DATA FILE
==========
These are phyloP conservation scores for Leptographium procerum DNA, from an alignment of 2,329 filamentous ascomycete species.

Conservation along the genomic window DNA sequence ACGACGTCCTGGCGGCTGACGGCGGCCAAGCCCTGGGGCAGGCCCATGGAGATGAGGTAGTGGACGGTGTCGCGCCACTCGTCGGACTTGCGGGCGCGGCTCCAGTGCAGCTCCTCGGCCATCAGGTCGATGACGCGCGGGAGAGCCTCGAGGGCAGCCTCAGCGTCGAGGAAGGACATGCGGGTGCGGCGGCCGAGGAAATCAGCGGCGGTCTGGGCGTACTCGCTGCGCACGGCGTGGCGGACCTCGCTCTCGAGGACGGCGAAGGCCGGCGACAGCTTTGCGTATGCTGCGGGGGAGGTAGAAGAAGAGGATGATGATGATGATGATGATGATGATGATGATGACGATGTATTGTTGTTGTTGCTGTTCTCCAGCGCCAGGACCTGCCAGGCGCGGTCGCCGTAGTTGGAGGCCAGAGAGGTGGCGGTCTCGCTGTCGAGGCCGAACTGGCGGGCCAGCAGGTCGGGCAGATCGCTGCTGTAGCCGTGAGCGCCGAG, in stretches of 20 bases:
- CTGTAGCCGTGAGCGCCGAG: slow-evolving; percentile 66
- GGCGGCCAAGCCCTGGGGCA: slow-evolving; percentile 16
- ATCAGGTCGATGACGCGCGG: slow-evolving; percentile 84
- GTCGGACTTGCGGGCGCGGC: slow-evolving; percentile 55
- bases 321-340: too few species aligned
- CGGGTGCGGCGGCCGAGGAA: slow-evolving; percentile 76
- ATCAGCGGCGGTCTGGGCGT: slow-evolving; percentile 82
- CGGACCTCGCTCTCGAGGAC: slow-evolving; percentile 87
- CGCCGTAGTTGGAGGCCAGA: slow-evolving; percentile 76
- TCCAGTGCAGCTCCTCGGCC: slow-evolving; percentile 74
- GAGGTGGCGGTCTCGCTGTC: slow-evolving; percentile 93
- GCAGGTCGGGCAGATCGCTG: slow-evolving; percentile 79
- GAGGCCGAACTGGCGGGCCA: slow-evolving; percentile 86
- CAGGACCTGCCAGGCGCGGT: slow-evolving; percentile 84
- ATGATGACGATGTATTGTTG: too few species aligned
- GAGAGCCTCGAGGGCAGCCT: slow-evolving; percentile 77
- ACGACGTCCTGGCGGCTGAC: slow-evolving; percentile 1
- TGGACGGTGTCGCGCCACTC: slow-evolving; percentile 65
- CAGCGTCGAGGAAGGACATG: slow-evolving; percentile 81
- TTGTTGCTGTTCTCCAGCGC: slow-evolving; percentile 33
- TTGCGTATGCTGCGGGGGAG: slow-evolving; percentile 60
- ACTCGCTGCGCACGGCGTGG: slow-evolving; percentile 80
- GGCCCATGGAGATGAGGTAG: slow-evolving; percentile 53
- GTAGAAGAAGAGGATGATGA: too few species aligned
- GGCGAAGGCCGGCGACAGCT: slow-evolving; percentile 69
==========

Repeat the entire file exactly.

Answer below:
These are phyloP conservation scores for Leptographium procerum DNA, from an alignment of 2,329 filamentous ascomycete species.

Conservation along the genomic window DNA sequence ACGACGTCCTGGCGGCTGACGGCGGCCAAGCCCTGGGGCAGGCCCATGGAGATGAGGTAGTGGACGGTGTCGCGCCACTCGTCGGACTTGCGGGCGCGGCTCCAGTGCAGCTCCTCGGCCATCAGGTCGATGACGCGCGGGAGAGCCTCGAGGGCAGCCTCAGCGTCGAGGAAGGACATGCGGGTGCGGCGGCCGAGGAAATCAGCGGCGGTCTGGGCGTACTCGCTGCGCACGGCGTGGCGGACCTCGCTCTCGAGGACGGCGAAGGCCGGCGACAGCTTTGCGTATGCTGCGGGGGAGGTAGAAGAAGAGGATGATGATGATGATGATGATGATGATGATGATGACGATGTATTGTTGTTGTTGCTGTTCTCCAGCGCCAGGACCTGCCAGGCGCGGTCGCCGTAGTTGGAGGCCAGAGAGGTGGCGGTCTCGCTGTCGAGGCCGAACTGGCGGGCCAGCAGGTCGGGCAGATCGCTGCTGTAGCCGTGAGCGCCGAG, in stretches of 20 bases:
- CTGTAGCCGTGAGCGCCGAG: slow-evolving; percentile 66
- GGCGGCCAAGCCCTGGGGCA: slow-evolving; percentile 16
- ATCAGGTCGATGACGCGCGG: slow-evolving; percentile 84
- GTCGGACTTGCGGGCGCGGC: slow-evolving; percentile 55
- bases 321-340: too few species aligned
- CGGGTGCGGCGGCCGAGGAA: slow-evolving; percentile 76
- ATCAGCGGCGGTCTGGGCGT: slow-evolving; percentile 82
- CGGACCTCGCTCTCGAGGAC: slow-evolving; percentile 87
- CGCCGTAGTTGGAGGCCAGA: slow-evolving; percentile 76
- TCCAGTGCAGCTCCTCGGCC: slow-evolving; percentile 74
- GAGGTGGCGGTCTCGCTGTC: slow-evolving; percentile 93
- GCAGGTCGGGCAGATCGCTG: slow-evolving; percentile 79
- GAGGCCGAACTGGCGGGCCA: slow-evolving; percentile 86
- CAGGACCTGCCAGGCGCGGT: slow-evolving; percentile 84
- ATGATGACGATGTATTGTTG: too few species aligned
- GAGAGCCTCGAGGGCAGCCT: slow-evolving; percentile 77
- ACGACGTCCTGGCGGCTGAC: slow-evolving; percentile 1
- TGGACGGTGTCGCGCCACTC: slow-evolving; percentile 65
- CAGCGTCGAGGAAGGACATG: slow-evolving; percentile 81
- TTGTTGCTGTTCTCCAGCGC: slow-evolving; percentile 33
- TTGCGTATGCTGCGGGGGAG: slow-evolving; percentile 60
- ACTCGCTGCGCACGGCGTGG: slow-evolving; percentile 80
- GGCCCATGGAGATGAGGTAG: slow-evolving; percentile 53
- GTAGAAGAAGAGGATGATGA: too few species aligned
- GGCGAAGGCCGGCGACAGCT: slow-evolving; percentile 69